When you authored the declaration of independence, in what view were you looking at the American people during that year?
When I authored the declaration of independence of the United States of America, I was having a democratic perspective of the American people on my mind. The oppression of my people by Great Britain was overwhelming. Slavery was rampant, and paying taxes to the British without representation of the American people by an American was outrageous to the American people. It is because we were treated like second class citizens in our own country.
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We wanted to be treated exactly like the British citizens because we were loyal to them. I felt that I had to write about how many Americans were jailed with no reason and how we were made to pay higher taxes. This declaration was meant to declare the independence of the first thirteen American colonies. I wanted to obliterate the tyrannical power propagated by Great Britain over the human mind (Jefferson & Beilenson, 1998).
What do you have to say to those responsible Americans according to the way they deal with the situation of human rights violations?
I am obliged to compliment all citizens who have approached the issue of human rights soberly during the period in which they interposed their authority constitutionally. Special tribute goes to those leaders who withdrew the citizens of the United States of America from all further participation in those violations of human rights. It is quite evident that the human violations have continued to be perpetrated by the British on unoffending inhabitants of Africa.
It is important to note here that the morality, the reputation, and the best interests of our country, have long been eager to be propagated (Post, Not Dated). I am not opposed to wealth as a reward for industry and talent. But the creation of wealth should not be done at the expense of the majority. There must be equality of rights amongst all American citizens (Yarbrough, 2006).
How will you continue to tackle the issue of slavery, taking into consideration that you have several slaves, and you have sired children with Sally Hemmings, who is one of them? What can you say about the contradictions now that it has become a public issue?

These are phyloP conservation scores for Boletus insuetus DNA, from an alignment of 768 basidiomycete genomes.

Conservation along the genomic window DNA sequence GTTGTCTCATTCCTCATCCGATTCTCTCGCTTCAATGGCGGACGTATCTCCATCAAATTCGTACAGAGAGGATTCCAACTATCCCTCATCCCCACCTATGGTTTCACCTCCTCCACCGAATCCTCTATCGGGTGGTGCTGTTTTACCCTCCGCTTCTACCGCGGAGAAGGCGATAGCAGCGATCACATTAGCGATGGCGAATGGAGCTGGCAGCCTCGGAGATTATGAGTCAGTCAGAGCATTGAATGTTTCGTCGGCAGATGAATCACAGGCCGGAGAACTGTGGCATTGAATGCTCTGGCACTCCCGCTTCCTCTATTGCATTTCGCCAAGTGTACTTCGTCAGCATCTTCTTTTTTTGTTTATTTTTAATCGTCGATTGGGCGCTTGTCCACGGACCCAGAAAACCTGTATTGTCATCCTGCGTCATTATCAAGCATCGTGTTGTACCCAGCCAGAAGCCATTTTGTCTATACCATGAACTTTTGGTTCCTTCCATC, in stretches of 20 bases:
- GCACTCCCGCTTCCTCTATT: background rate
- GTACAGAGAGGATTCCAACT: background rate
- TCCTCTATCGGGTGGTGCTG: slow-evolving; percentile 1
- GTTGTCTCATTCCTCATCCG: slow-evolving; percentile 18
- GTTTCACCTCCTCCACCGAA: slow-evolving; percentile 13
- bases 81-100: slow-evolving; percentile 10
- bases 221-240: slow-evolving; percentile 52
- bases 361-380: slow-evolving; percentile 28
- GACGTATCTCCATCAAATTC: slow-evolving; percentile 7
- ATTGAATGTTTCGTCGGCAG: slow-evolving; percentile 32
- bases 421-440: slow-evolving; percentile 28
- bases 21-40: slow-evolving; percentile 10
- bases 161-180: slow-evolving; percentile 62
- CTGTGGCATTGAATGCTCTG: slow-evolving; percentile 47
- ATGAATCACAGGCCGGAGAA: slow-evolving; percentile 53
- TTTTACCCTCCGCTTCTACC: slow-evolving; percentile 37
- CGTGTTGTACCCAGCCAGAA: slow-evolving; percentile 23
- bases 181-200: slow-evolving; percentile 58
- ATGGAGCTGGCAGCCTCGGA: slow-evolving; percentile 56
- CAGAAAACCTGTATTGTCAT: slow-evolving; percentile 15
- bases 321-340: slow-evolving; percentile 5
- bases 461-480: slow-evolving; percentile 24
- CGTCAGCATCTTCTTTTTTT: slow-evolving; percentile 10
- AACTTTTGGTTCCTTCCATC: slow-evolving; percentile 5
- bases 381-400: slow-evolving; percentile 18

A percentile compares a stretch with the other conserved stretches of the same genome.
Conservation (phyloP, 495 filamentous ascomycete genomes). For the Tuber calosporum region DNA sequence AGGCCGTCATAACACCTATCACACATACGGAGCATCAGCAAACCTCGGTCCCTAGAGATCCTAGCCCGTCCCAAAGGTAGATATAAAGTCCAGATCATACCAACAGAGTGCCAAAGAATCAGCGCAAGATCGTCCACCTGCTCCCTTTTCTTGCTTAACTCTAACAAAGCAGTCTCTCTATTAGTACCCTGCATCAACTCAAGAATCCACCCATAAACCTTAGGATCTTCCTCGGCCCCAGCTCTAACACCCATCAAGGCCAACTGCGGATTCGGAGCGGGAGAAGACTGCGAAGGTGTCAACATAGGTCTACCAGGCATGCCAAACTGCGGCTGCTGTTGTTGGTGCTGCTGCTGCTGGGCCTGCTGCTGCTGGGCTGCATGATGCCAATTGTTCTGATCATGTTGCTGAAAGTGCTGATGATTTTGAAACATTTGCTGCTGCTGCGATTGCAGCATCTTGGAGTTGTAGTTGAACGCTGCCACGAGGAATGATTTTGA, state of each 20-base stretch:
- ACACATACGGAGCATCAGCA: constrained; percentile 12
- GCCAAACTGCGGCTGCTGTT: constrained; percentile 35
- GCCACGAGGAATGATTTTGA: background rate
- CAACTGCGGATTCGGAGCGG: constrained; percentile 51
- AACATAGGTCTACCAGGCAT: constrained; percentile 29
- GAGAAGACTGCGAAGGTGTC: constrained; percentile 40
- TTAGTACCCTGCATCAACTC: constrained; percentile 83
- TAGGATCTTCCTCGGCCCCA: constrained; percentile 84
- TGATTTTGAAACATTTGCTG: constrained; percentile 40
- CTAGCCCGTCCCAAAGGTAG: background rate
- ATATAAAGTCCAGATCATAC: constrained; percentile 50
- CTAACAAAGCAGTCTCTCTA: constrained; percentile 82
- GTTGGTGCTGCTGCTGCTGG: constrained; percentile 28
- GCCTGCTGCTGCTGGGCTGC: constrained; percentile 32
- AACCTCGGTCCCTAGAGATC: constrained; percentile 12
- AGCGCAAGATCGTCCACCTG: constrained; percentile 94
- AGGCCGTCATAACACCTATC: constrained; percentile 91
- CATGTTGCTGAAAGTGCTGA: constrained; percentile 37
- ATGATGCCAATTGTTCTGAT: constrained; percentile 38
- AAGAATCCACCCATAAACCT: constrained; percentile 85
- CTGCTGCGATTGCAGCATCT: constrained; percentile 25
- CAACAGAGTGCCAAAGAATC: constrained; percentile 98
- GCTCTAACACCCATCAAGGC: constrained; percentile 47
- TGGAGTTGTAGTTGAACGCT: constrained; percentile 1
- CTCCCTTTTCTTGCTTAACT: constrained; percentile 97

It is something of a cliché to suggest that each future generation will have to come to terms with my contradiction. It is nonetheless true, true because liberty and slavery are the twin poles of the American experience, and I embody them all in extremis. The darkest corner of my life has already been thrown open to public view. But one thing for sure is that I have set my record straight. I have done more good than harm in ending slavery (Post, Not Dated).
I am trying to create a world in which the very notion that one person can own another shall be beyond the pale of civilized human behavior. That is why I tend to disagree with those people who view me as a hypocrite. I suggest to every sober citizen of the United States to consider my record, and they will realize that although I have sired children with Sally Hemmings, I still hold the view that slavery is an abominable institution, an immoral practice, and fundamentally inconsistent with my ideas about the natural rights to life, liberty, and the pursuit of happiness (Jefferson & Beilenson, 1998).
What is your view about racism, especially the black race?
Talking about racism, I have time and again emphasized that the only difference that distinguishes the whites from the blacks is color. The color differences between red, black, and white serve to get rid of the eternal monotony, which reigns in the countenance. A black often engages in hard labor throughout the day after which he is supposed to stay awake till midnight. He is also supposed to wake up at the first dawn in the morning to attend to his forceful duties (Voelker, 2006).
If I compare blacks on the aspect of memory, I can say that in memory, they are equal to the whites. However, in reasoning, they are kind of inferior because I think that it is hardly possible for one (black) to be found capable of investigating and understanding the investigations of Euclid. In imagination, they are not lively and are tasteless. I suppose that we accommodate them here just as fellow whites, and in instances of disparity of facts, we can form a particular judgment. It won’t be wrong to give them a benefit of doubt on the fact that they live in different conditions of education from their white counterparts.